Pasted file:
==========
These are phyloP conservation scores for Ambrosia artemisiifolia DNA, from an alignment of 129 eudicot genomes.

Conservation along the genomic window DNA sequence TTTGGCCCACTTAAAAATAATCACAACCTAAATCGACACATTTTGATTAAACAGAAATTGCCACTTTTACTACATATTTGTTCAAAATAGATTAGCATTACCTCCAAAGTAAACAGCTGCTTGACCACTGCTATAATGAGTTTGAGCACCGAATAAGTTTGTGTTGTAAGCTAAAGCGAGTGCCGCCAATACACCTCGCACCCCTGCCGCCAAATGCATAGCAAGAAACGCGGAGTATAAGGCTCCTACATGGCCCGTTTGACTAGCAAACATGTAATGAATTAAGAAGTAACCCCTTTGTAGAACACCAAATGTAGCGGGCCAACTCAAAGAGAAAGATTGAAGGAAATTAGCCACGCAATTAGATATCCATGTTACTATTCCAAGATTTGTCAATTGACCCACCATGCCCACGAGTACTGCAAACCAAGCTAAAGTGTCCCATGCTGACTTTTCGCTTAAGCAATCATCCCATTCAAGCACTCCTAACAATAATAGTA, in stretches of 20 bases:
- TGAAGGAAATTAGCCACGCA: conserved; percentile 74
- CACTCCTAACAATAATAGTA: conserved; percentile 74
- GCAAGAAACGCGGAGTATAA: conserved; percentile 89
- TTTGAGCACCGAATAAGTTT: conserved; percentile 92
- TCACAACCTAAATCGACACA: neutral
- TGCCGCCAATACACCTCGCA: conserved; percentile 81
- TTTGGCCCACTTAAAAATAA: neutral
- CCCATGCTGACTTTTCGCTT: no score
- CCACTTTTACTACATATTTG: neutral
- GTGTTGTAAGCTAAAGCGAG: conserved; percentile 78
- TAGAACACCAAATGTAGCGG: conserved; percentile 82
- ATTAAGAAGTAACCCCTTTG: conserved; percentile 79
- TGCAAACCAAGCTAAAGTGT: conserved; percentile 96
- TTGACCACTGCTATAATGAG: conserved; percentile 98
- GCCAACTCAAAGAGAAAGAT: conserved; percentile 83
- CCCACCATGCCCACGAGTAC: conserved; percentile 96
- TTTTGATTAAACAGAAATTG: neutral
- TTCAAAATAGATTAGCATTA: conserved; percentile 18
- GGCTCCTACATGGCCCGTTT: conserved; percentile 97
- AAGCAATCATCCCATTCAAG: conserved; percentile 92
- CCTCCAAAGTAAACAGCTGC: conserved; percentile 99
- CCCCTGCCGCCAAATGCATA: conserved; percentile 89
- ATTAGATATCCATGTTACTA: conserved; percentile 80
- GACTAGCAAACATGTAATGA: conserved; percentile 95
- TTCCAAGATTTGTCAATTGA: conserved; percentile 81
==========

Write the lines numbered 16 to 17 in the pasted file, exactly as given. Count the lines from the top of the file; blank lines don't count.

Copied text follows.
- TTGACCACTGCTATAATGAG: conserved; percentile 98
- GCCAACTCAAAGAGAAAGAT: conserved; percentile 83